Saturday, May 10, 2014
Corporate Profits vs. Wages: The Great Divide
Corporate profits, both in dollar terms and as a share of the economy, are at an all-time high. Additionally, worker productivity is also at an all-time high.
Yet, American workers are seeing the benefits of neither.
From 1973 to 2011, worker productivity grew 80 percent, while median hourly compensation, after inflation, grew by just one-eighth that amount, according to the Economic Policy Institute. And since 2000, productivity has risen 23 percent while real hourly pay has essentially stagnated.
Even as American workers have grown continually more productive, they aren't being fairly compensated for all their efforts.
For example, had the minimum wage kept pace with gains in the country's productivity since 1968, it would be $16.54 an hour today.
Sadly, for millions of workers, wages have flatlined. In fact, wage growth is near its lowest level in half a century. And stagnant wages have led to steadily worsening income inequality.
Wages have fallen to a record low as a share of America’s gross domestic product. Until 1975, wages almost always accounted for more than 50 percent of the nation’s GDP, but in 2012 wages fell to a record low of 43.5 percent. And that percentage has been falling steadily since 2001.
Meanwhile, fuel, food, health and education costs have all risen steadily. In other words, people are being squeezed from both ends.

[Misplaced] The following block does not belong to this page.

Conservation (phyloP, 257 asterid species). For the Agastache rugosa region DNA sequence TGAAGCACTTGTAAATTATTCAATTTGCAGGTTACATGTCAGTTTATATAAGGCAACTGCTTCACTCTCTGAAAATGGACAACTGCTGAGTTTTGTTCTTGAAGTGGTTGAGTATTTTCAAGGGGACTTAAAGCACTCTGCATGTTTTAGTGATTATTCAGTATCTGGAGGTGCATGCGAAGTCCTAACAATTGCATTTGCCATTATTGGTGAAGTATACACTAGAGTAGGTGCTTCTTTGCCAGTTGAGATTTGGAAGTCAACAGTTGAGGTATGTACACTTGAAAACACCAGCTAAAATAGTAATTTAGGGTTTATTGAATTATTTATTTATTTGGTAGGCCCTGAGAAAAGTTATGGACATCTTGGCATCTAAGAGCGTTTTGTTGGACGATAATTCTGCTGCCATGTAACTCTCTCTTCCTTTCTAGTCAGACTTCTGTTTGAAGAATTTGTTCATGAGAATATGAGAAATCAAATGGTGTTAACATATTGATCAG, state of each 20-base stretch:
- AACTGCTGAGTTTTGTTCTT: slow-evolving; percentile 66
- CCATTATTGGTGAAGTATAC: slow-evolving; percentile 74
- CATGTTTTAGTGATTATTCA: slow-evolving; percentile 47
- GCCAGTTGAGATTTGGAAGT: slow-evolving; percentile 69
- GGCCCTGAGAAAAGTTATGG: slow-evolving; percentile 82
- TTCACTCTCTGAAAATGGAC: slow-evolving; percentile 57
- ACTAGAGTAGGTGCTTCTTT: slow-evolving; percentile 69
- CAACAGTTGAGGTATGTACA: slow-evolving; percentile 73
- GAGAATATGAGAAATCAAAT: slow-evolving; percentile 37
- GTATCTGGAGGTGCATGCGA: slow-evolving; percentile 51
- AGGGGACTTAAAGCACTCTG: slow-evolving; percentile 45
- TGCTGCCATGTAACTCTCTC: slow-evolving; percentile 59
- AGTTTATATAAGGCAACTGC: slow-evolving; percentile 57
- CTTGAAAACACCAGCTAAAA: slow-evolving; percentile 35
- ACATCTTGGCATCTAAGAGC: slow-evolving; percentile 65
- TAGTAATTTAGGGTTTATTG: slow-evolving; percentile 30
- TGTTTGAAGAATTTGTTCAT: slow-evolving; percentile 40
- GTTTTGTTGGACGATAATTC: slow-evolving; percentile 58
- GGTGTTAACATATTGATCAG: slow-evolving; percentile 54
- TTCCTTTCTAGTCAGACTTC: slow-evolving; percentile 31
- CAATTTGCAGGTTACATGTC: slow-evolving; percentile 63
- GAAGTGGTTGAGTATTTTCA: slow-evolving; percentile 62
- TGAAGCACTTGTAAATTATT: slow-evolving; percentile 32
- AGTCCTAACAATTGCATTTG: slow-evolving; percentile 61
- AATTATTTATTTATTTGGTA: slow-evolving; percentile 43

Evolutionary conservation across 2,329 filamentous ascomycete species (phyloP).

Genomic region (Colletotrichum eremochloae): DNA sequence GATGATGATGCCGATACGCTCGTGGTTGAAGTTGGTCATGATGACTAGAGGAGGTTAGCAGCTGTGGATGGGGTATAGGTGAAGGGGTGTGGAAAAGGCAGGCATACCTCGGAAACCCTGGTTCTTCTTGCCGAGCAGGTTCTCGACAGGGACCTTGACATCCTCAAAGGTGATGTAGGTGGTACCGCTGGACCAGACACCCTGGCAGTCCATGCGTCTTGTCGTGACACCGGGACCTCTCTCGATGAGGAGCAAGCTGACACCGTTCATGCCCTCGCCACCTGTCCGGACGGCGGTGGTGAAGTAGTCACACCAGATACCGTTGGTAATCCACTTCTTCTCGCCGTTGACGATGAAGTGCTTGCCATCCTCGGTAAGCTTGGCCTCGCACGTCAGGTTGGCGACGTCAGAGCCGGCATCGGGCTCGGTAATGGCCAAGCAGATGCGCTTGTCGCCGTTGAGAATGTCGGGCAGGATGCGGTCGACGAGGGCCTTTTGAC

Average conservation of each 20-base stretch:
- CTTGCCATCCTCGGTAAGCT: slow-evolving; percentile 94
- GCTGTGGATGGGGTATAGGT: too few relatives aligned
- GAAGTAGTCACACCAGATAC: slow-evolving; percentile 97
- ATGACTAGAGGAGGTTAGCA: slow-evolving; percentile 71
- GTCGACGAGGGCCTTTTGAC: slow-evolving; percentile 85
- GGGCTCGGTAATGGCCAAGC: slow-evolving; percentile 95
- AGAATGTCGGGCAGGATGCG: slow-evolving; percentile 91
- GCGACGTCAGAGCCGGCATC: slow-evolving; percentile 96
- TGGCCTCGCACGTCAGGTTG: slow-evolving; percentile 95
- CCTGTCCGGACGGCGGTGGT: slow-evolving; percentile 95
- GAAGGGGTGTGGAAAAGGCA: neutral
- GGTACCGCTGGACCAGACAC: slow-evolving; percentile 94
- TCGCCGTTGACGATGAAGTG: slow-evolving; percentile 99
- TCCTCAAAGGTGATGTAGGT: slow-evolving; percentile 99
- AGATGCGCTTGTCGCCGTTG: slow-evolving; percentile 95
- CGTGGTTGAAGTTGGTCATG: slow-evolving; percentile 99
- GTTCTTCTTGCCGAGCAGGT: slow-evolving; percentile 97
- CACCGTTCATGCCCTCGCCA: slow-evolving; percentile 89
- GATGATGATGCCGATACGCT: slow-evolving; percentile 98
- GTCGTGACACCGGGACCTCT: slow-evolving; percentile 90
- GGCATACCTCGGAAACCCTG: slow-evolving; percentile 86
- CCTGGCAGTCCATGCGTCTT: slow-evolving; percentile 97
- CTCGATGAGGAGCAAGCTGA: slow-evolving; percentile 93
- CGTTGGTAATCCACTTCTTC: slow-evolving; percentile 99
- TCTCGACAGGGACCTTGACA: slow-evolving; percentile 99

Companies have boosted profits to record levels by employing as few workers as possible, at as low a pay rate as possible. Money that should be paid to workers for their labors is instead being siphoned off to further enrich wealthy CEOs and other top corporate officers.
Today, American CEOs get paid 354 times more than the typical worker. But back in the 1980s, CEOs "only" got paid 42 times more.
So, while corporations reap all the benefits of record profits, American workers continue to suffer and decline.
The US cannot return to the higher growth rates of the past if workers keep getting a smaller share of profits, while watching their purchasing power continually diminish.
Historically, from 1948 through 2013, the United States annual GDP growth rate averaged 3.21 percent.
Yet, over the last two decades, as with many other developed nations, US growth rates have been decreasing. In the 1950’s and 60’s the average growth rate was above 4 percent. In the 70’s and 80’s it dropped to around 3 percent. But in the last ten years, the average rate has been below 2 percent.
It should surprise no one that the US economy has reached the 4 percent growth mark in just two of the 19 quarters since the Great Recession ended. Call it the new normal.
I've made the same argument repeatedly: Absent adequate and fair wages, the US economy will remain incapable of growing in a way that was previously considered normal or acceptable. In the current environment, demand and consumption are inadequate to sustain previous growth rates.
Put it this way: If you owned a car dealership, would you rather have one rich customer that can afford a $100,000 car, or 10 customers that can afford $25,000 cars?
We are seeing what happens when too much wealth — too big a slice of record corporate profits — is hoarded by the moneyed corporate class.